|Publication number||US3381929 A|
|Publication date||May 7, 1968|
|Filing date||May 20, 1966|
|Priority date||Jul 24, 1963|
|Publication number||US 3381929 A, US 3381929A, US-A-3381929, US3381929 A, US3381929A|
|Inventors||Bancker Evert G|
|Original Assignee||Elton Ind Inc|
|Export Citation||BiBTeX, EndNote, RefMan|
|Patent Citations (7), Referenced by (33), Classifications (9)|
|External Links: USPTO, USPTO Assignment, Espacenet|
2 Sheets-Sheet l INVENTOR. EVA-A77 QLEWAMA M Wa ATTORNEYS /r/// l I I I M BANCKER FORM ASSEMBLY WITH ADJUSTABLE RETAiNING MEANS FOR VARIABLE SPACING 3 my m A v. [m 4 1 :5 4 2 w y 1W w m A W m m w w r E. G. BANCKER FORM ASSEMBLY WITH ADJUSTABLE RETAINING MEANS FOR VARIABLE SPACING 1963 May "7, 1968 2 Sheets-Sheet 1;
Original Filed July 24 x WM INVENTOR. 15/5? 7- lmvc/a/e ATTORNE Y5 3 Claims. (Cl. 249-5) ABSTRACT OF DISCLOSURE A concrete-construction form assembly wherein flat form elements are arranged between upright stakes with spreaders engaging the lower ends of the form elements to hold these lower ends against the stakes. The upper ends of the form elements are situated between U-shaped clamps having diverging depending legs respectively carrying retainers which engage the form elements to retain them at predetermined positions relative to each other. Because of the inclination of these legs it is possible to shift the retaining elements therealong to regulate the distance beween the retaining elements and thus the distance between the top ends of the form elements.
This application is a division of copending application Ser. No. 297,355, filed July 24, 1963, now abandoned, and entitled, Device.
This invention relates to an improved concrete construction form and more particularly to a concrete construction form reusably and permanent in nature.
The forms used in the case of poured concrete constructions are generally made of lumber. In spite of the fact that a low grade lumber is commonly used for this purpose, the practice is expensive since such forms are usually employed only once and must subsequently be scrapped. Other disadvantages of lumber concrete forms include their heavy weight, the tendency of concrete to adhere to the wooden form, lumber deterioration and rotting due to the water in the concrete, natural precipitation, and possible soil moisture, as well as rough surface marks left in the formed concrete because of the poor surface qualities of low grade lumber. Since cured, bonded, or partly bonded concrete tends to stick to lumber, the lumber forms have to be removed after the initial curing or the lumber has to be treated to avoid such sticking. However, the lumber is usually removed after the initial or partial curing, at which time the eX- posed concrete surface has to be trowelled to smooth the blemishes from the lumber surface. A further disadvantage of lumber is its tendency to warp due to moisture. Lumber is also readily attacked by insects, fungi, or bacteria, and is subject to surface damage due to mechanical influences such as impact or scratching.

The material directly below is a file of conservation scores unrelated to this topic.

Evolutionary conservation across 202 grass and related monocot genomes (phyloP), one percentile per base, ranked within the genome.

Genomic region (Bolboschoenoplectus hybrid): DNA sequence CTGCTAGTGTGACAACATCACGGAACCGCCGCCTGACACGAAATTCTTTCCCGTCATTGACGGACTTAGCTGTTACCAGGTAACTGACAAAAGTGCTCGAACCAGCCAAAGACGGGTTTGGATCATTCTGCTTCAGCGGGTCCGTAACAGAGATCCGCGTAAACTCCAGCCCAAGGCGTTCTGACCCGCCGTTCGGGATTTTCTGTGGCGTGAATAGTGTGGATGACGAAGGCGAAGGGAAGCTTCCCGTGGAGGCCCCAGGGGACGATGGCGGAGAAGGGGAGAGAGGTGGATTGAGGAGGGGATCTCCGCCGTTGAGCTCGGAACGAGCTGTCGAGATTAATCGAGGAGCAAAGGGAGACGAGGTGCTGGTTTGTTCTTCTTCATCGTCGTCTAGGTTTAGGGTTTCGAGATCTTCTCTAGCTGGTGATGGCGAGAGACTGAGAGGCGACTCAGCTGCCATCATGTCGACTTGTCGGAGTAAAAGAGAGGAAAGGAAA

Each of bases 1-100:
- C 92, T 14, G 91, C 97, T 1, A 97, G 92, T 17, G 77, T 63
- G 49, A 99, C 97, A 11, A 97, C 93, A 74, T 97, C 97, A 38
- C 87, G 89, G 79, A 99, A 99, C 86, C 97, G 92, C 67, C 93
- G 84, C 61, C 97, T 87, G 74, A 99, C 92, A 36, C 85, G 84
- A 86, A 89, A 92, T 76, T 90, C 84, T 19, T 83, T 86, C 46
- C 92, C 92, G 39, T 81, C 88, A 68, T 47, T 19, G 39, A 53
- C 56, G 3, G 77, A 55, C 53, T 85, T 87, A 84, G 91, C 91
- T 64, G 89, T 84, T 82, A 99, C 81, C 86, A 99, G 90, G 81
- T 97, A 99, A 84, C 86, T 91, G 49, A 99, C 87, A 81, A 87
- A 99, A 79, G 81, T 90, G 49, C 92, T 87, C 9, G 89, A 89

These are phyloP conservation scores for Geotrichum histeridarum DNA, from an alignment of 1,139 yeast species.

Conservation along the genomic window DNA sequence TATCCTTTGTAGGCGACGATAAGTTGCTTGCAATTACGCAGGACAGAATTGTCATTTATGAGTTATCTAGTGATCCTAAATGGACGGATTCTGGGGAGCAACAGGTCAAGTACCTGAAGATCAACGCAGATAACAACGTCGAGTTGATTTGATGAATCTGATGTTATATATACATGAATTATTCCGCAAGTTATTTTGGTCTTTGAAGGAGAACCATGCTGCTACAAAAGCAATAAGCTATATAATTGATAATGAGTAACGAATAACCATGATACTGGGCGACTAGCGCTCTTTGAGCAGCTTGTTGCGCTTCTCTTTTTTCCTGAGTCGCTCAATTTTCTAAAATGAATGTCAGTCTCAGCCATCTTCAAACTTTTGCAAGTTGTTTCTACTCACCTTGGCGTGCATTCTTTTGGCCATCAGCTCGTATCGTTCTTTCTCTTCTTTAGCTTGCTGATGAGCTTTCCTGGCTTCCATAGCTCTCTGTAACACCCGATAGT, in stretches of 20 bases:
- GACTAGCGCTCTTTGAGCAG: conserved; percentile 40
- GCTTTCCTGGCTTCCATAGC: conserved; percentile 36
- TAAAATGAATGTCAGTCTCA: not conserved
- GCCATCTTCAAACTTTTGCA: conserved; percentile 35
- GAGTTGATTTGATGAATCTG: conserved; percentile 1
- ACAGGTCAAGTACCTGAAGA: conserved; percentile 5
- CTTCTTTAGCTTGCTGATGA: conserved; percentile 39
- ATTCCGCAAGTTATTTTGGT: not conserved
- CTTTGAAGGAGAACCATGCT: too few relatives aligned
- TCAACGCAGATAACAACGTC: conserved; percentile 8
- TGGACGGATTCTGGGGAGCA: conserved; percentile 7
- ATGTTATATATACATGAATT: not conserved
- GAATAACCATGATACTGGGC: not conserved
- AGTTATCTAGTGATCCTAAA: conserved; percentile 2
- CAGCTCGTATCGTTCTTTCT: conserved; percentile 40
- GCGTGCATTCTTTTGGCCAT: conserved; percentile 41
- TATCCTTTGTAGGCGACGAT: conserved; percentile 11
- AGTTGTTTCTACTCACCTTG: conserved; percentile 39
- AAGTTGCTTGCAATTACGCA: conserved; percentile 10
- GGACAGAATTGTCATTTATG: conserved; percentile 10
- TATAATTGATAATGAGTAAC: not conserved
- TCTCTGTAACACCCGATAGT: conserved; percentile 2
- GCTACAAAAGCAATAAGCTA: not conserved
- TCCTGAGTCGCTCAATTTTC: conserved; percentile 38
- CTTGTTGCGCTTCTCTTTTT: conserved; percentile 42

In order to overcome some of the disadvantages presented by concrete forms made of lumber, it has been proposed to use pressed steel reusable forms having rigidifying members, etc. periodically spaced on one side thereof. Such forms have the disadvantage of large weight, high cost, and usefulness on one side only. A further disadvantage of these metal forms resides in their relatively rapid corrosion due to the moisture in the concrete, natural precipitation and the moisture content of the soil.
A variety of difiiculties are presented in the assembly of prior art concrete construction form elements. Among such difiiculties is the cumbersome manner employed in fastening the elements in place, and to each other.
It is an object of the invention to provide an improved States Patent 0 3,381,929 Patented May 7, 1968 concrete form element and an improved means and method for assembling such elements for operation.
It is another object of the invention to provide a strong, rigid, durable, reusable, lightweight and inert concreteconstruction form element, which may be used on both sides and has a long service life.
It is a further object of the invention to provide a concrete-construction form element having surfaces which are readily separable from cured or bonded concrete.
It is another object of the invention to provide a method and hardware for the simple mounting and assembly of concrete-construction form elements for the pouring of curbs, retaining walls and the like.
It is yet another object of the invention to provide a concrete-construction form element, having all the above mentioned advantages, which may be formed with embossed surfaces to result in a patterned concrete surface.
It is to be understood that as used in the specification and the claims, the term concrete is intended to include portland cement, and a great variety of like building materials.
The invention in its broadest aspect comprises a lightweight core within the frame member, and covers for the exposed sides of the lightweight core. In its least expensive form the lightweight core may be a corrugated paper honeycomb, although the honeycomb may be constructed also of plywood, expanded metal, plastic, or the like. Instead of a honeycomb, a hardened plastic foam material, such as Styrofoam (Styrofoam is a closed cell, polystyrene plastic made by inflating cells of polystyrene with air, resulting in a non-permeable, multi-cellular mass that contains in the neighborhood of 97% air by volume), polyurethene foam, or the like.
The frame may be an extruded metal frame, preferably lightweight such as aluminum, or in the alternative may be extruded plastic or a plain wooden frame.